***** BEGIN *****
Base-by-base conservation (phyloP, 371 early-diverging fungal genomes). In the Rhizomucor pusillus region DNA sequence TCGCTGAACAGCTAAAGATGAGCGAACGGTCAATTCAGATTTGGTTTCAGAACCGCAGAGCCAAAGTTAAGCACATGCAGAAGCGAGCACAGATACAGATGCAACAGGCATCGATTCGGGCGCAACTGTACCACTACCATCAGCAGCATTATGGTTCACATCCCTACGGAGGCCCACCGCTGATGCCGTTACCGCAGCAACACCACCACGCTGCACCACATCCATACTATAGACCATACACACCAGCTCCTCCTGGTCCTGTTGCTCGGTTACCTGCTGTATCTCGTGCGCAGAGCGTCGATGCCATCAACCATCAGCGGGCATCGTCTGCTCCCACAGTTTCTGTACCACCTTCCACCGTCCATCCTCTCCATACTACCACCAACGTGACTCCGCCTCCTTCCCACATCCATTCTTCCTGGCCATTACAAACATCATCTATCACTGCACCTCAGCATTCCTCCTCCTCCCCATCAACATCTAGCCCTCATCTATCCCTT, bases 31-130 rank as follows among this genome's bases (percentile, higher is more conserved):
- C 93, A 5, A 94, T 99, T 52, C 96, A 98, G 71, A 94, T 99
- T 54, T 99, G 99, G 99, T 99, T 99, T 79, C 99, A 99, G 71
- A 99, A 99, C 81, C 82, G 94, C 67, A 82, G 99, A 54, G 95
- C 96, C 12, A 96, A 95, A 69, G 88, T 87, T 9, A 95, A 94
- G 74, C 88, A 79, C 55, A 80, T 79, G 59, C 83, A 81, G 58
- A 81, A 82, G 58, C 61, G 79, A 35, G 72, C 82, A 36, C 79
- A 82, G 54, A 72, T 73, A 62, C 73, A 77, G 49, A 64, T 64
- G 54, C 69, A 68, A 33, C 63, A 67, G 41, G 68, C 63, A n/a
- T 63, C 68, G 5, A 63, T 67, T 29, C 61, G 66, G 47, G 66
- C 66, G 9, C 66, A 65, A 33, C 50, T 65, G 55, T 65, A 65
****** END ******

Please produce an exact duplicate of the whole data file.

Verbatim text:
Base-by-base conservation (phyloP, 371 early-diverging fungal genomes). In the Rhizomucor pusillus region DNA sequence TCGCTGAACAGCTAAAGATGAGCGAACGGTCAATTCAGATTTGGTTTCAGAACCGCAGAGCCAAAGTTAAGCACATGCAGAAGCGAGCACAGATACAGATGCAACAGGCATCGATTCGGGCGCAACTGTACCACTACCATCAGCAGCATTATGGTTCACATCCCTACGGAGGCCCACCGCTGATGCCGTTACCGCAGCAACACCACCACGCTGCACCACATCCATACTATAGACCATACACACCAGCTCCTCCTGGTCCTGTTGCTCGGTTACCTGCTGTATCTCGTGCGCAGAGCGTCGATGCCATCAACCATCAGCGGGCATCGTCTGCTCCCACAGTTTCTGTACCACCTTCCACCGTCCATCCTCTCCATACTACCACCAACGTGACTCCGCCTCCTTCCCACATCCATTCTTCCTGGCCATTACAAACATCATCTATCACTGCACCTCAGCATTCCTCCTCCTCCCCATCAACATCTAGCCCTCATCTATCCCTT, bases 31-130 rank as follows among this genome's bases (percentile, higher is more conserved):
- C 93, A 5, A 94, T 99, T 52, C 96, A 98, G 71, A 94, T 99
- T 54, T 99, G 99, G 99, T 99, T 99, T 79, C 99, A 99, G 71
- A 99, A 99, C 81, C 82, G 94, C 67, A 82, G 99, A 54, G 95
- C 96, C 12, A 96, A 95, A 69, G 88, T 87, T 9, A 95, A 94
- G 74, C 88, A 79, C 55, A 80, T 79, G 59, C 83, A 81, G 58
- A 81, A 82, G 58, C 61, G 79, A 35, G 72, C 82, A 36, C 79
- A 82, G 54, A 72, T 73, A 62, C 73, A 77, G 49, A 64, T 64
- G 54, C 69, A 68, A 33, C 63, A 67, G 41, G 68, C 63, A n/a
- T 63, C 68, G 5, A 63, T 67, T 29, C 61, G 66, G 47, G 66
- C 66, G 9, C 66, A 65, A 33, C 50, T 65, G 55, T 65, A 65